Kings Q&A: Darrick Martin

Famed member of the Sacramento bench mob returns to the hardwood to coach the Kings D-League affiliate.
by Dan Lovi

Bighorns general manager Peja Stojakovic announced Wednesday that Reno would name Darrick Martin as the team’s new head coach.

Martin played two seasons for the Kings and was part of the original “bench mob” in the early 2000’s. He was known as a scoring guard who was capable of lighting it up in just a few minutes of action. He brought energy and excitement off the bench and now he plans on bringing that same energy to the Bighorns. spoke to Martin on Wednesday after he was officially named head coach.

On when he first realized he wanted to get into coaching:

“Probably it was after my last couple years playing in Toronto, I quickly went from being either the youngest or the middle-of-the-pack guy in the locker room to the old guy in that locker room. I walked into the locker room and everybody was 23, 24 and I’m 34, 35 and I started to mentor the guys. Really develop some relationships with Chris Bosh, Jose Calderon, Kris Humphries, Anthony Parker, [Andrea] Bargnani. I was the leader on the team so to speak. I would just talk to them and coach them every day on and off the floor. I really got the bug at that particular time.”

On his previous job as a radio analyst:

“I prepared for the radio show as though I was preparing as a scout. I was using more of my coaching stuff and bringing that to my radio job. The analysis that I would do and scout preparation. I would watch video of teams we were getting ready to play and I would sit there and break it down as if I was a coach. It helped my skills continue to be sharp and be ready so when an opportunity like this came about I was prepared.”

On connecting with his players through his own experience:

“I definitely know what they’re feeling, what they’re going through, what they’re hoping for, what they’re dreaming for. I think that’s really going to help me connect with them because being cut all those times, I think it was a total of eight or nine, and still being able to carve out a 13-year career was pretty good. It’s something I’m pretty proud of.”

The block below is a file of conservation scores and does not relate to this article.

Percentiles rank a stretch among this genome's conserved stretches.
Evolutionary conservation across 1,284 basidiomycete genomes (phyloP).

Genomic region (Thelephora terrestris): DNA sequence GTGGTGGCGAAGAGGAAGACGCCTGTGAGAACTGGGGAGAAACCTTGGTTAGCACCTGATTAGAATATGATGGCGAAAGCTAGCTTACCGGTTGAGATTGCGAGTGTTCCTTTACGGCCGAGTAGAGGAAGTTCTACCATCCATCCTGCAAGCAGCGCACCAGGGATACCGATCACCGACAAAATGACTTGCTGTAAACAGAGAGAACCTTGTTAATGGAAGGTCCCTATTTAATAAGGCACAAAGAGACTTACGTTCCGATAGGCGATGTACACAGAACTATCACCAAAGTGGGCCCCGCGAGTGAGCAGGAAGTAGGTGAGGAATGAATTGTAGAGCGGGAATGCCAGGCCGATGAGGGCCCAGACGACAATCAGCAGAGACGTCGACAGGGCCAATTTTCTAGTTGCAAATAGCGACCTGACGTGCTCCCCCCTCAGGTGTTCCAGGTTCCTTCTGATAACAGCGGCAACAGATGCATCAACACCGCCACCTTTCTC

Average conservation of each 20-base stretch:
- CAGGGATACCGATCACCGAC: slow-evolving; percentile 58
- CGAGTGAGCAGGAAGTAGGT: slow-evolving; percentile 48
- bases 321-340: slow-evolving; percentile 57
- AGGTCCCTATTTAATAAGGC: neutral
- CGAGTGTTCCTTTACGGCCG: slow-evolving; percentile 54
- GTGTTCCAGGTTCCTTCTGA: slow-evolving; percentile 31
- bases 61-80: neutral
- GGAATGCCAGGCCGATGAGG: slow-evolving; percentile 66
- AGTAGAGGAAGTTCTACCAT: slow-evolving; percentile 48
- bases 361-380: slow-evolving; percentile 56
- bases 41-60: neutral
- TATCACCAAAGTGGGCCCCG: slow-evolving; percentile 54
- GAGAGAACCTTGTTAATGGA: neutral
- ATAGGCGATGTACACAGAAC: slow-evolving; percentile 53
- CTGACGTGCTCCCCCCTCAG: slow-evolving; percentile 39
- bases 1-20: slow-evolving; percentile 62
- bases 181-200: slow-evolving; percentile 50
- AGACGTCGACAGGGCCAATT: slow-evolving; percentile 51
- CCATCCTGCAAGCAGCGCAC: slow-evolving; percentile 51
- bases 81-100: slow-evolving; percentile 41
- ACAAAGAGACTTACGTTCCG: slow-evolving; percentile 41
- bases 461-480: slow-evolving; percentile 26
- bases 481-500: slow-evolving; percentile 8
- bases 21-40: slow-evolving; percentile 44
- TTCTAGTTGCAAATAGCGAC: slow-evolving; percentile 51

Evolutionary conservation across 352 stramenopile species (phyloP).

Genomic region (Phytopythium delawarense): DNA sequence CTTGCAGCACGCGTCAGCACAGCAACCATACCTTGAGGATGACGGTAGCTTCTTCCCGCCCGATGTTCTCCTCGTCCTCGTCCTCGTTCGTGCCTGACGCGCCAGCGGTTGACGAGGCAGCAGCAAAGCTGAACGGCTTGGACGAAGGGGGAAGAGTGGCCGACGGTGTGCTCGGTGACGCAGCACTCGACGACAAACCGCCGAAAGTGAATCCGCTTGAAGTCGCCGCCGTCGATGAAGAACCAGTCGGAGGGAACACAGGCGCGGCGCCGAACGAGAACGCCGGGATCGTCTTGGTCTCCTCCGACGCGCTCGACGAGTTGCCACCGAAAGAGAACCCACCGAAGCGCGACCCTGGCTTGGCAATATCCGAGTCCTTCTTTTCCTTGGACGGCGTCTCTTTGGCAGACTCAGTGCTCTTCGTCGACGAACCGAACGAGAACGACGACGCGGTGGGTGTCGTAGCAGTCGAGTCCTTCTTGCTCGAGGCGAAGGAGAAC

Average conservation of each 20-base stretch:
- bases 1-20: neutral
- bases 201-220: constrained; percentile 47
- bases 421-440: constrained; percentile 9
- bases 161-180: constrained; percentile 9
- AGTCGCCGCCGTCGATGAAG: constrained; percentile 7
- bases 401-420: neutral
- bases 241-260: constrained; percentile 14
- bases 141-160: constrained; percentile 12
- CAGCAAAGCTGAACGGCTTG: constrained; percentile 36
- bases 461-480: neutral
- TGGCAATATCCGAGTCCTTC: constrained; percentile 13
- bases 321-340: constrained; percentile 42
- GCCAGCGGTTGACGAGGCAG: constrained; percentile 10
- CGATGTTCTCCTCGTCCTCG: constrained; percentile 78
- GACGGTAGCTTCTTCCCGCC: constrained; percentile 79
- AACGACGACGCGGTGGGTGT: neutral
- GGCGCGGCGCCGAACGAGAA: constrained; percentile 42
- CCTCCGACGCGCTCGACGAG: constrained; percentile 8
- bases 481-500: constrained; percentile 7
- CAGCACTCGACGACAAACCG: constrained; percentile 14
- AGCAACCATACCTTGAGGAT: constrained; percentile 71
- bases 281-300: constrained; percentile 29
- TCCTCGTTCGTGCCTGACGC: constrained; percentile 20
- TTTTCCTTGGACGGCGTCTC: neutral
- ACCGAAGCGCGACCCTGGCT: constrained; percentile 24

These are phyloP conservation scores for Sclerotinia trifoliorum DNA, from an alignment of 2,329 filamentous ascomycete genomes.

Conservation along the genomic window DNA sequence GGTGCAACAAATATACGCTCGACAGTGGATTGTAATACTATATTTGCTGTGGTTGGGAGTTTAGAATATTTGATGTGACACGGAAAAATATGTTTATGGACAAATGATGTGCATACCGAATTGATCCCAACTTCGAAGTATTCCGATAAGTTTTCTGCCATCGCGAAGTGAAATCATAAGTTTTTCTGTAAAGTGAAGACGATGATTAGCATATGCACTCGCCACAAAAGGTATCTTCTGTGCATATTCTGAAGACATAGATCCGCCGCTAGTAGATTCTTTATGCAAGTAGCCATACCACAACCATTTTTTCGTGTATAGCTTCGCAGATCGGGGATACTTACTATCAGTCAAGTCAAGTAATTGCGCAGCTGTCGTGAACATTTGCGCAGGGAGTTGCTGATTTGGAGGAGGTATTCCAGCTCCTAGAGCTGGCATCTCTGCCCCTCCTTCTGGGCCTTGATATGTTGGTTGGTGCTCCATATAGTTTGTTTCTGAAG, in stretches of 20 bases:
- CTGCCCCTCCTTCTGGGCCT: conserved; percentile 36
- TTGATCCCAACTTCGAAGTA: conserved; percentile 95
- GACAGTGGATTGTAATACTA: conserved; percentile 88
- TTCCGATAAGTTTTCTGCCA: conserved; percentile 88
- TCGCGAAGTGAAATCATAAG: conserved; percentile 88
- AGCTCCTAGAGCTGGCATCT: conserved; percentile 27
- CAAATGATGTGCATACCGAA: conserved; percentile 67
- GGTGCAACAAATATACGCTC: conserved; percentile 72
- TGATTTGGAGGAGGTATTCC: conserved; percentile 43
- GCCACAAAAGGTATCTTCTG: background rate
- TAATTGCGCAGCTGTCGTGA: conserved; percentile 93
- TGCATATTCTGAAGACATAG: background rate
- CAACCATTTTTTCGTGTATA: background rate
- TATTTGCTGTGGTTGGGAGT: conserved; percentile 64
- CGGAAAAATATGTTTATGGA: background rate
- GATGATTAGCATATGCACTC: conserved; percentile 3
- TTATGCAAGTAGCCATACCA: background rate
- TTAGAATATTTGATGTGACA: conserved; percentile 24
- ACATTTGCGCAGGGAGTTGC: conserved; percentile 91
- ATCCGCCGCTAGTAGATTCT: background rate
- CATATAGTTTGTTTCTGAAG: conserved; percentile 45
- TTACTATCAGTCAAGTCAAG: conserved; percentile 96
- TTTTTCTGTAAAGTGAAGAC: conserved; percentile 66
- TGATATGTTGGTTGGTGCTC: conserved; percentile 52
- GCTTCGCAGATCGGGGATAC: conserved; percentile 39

On working with Peja Stojakovic and Vlade Divac:

“It’s so much fun. We conducted an interview and it was almost like we were sitting in that locker room talking with each other like we were playing. It was a real good process, it was a smooth process and to be working for Vlade and Peja, it’s great. I couldn’t ask for anything better. It’s truly a blessing to be working for those two guys. I really want to thank them for this opportunity."

On developing players:

"I think sometimes in the minor leagues coaches just want to win because I know they’re trying to build their resume and move on, but I think the bigger picture is you want to develop the players. I think if you teach them how to win they will be more effective and have some longevity and have more success playing at the next level because that’s what every kid wants to do. Whether its playing at the NBA level or getting better jobs overseas, they still need a lot of development as far as skill set, as far as understanding what it means to be a professional. There’s an old adage, as you become better the game starts to slow for you and you start to see things better. That’s what I want to project.”

On having fun while continuing to improve:

“The game of basketball is fun to me. So that’s something I want to continue and instill in the young guys, still have fun. I understand this is a job and you want to make money, you’re trying to start your life and get things going, but you have to enjoy what you’re doing in order to be successful in my opinion. I want to make sure to bring a certain level of fun and enjoyment to the kids developing. Is it going to be hard work? Yes. It’s going to require a lot of time and a lot of effort and me and my staff are going to push you? Yes, we’re going to do that. Within that you can still enjoy, have fun and enjoy improving and getting better. I think one of the things that I’ve learned in coaching, what brings me joy, is finally the kid gets it.”

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